BOS@TOR: Iglesias is hit by pitch, exits game

TORONTO -- Red Sox shortstop Jose Iglesias, one of the best early-season stories on the team, left Friday's game against the Blue Jays with a contusion in his right arm after the third inning. The Red Sox consider him day to day and will re-evaluate him prior to Saturday's matinee.

Iglesias sustained the injury when he was hit on the arm by 93-mph fastball from Josh Johnson in the top of the second. Though he appeared to be in a considerable amount of pain, he stayed in the game until the top of the fourth, when Pedro Ciriaco pinch-hit for him.

Ciriaco wasted no time making an impact, banging an RBI single to left.

Iglesias, who is hitting .583 over the first four games, was likely going to be optioned to the Minors in a few days anyway.

Stephen Drew, Boston's starting shortstop, played the second game of his Minor League rehab assignment on Friday in Portland, going 1-for-3 with an RBI.

Drew, who sustained a concussion March 7, when he was hit by a pitch, could be activated by the Red Sox as early as Monday's home opener against the Orioles.

Lackey readies for first start since '11

BOS@TB: Lackey allows two runs in 3 2/3 innings

TORONTO -- When John Lackey takes the mound for the Red Sox on Saturday afternoon at Rogers Centre, it will mark his first appearance in a regular-season game since Sept. 25, 2011.

The road back from Tommy John surgery has been a long one for Lackey, and now he gets the payoff.

"You could probably talk to any number of pitchers who have gone through Tommy John surgery and the countless hours of rehab," said Red Sox manager John Farrell. "I would hope, and I'm sure he will, take a moment to reflect back on what the last 16 months have been. We all feel John has the ability to impact our team in a positive way as much as anyone in our clubhouse."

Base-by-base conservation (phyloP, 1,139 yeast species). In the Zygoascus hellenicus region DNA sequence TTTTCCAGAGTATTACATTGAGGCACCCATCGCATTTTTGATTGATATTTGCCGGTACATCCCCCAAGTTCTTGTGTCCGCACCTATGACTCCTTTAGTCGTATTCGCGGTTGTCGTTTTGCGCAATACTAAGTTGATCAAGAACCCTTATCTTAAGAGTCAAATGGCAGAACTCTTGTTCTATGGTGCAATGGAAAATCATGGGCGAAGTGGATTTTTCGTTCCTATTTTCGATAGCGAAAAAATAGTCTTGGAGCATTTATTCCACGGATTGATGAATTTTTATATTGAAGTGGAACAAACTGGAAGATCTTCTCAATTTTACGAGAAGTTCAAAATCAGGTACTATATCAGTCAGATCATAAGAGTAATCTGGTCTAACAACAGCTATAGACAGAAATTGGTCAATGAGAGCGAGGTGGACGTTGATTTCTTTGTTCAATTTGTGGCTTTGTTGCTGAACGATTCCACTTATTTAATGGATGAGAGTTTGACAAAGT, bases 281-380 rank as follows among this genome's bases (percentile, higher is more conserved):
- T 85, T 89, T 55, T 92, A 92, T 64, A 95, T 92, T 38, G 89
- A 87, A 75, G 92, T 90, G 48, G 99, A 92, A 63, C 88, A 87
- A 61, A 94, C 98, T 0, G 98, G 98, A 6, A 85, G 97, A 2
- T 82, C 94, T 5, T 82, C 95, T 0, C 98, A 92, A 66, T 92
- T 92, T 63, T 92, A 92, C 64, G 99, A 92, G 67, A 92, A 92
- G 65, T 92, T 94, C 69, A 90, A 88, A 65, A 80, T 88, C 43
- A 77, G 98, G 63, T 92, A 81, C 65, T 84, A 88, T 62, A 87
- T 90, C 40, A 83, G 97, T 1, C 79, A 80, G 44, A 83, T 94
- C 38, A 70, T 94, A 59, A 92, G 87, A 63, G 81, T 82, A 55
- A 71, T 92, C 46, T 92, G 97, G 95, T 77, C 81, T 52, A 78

Lackey went 2-0 with a 5.40 ERA in four Grapefruit League starts this spring.

"He was consistent," Farrell said . "And not just from the stuff he took to the mound every day, but the consistency of his command throughout Spring Training. You're going to see guys go through some arm strength fluctuations that can lead to inconsistent command or stuff, but I think that's a tribute to what he's done with his body in reshaping it. It's given him more consistent body control that's led to more consistent strike throwing."

Lucchino prefers two leagues without DH

BOSTON -- The Red Sox don't have an Interleague game until May 28, when they travel to Philadelphia, but some teams started Interleague Play as early as Opening Day.

With Interleague games on display all season in 2013, there's already chatter about the possibility of the designated hitter becoming a permanent fixture in the National League.

If democracy has a say, Red Sox president/chief executive officer Larry Lucchino will vote against that change. Lucchino would prefer consistency through both leagues, and in Lucchino's mind, that would be without a DH.

"Rule No. 1 in the baseball rulebook," Lucchino said, "Baseball is a game played by two teams of nine players each. It doesn't say, 'Except for the American League, which is going to play with 10.' It says two teams with nine players each. Rule No. 1. Check it out."

Lucchino's memory of the baseball rulebook is accurate, and his preference for a game without a designated hitter is traditional.

"I've always accepted the notion of a DH in one league and not in the other, because it underscored that we have two different leagues and two different products," Lucchino said. "And it was important that the National League had a certain brand, the American League had a certain brand, and that was a big thing to underscore, to reinforce to the public.

"But now I think those brands will always be there and will always sustain themselves. And if I were to vote on it, had the only vote on it, or wave my proverbial magic wand, I think I would phase out the DH and probably have both leagues without the DH."

Variety of voices will announce at Fenway Park

TORONTO -- The Red Sox will go with a public-address-announcer-by-committee system this season.

Dick Flavin, who spent 20 years in Boston television, will draw the assignment Monday on Opening Day against the Orioles and do most of the day games.

Bob Lobel, a longtime sportscaster in Boston, will do Saturday games.

Henry Mahegan, a former Sox public relations maven and current school teacher, will do the bulk of night games.

A total of 342 people auditioned for the position to replace the late Carl Beane, who died last May.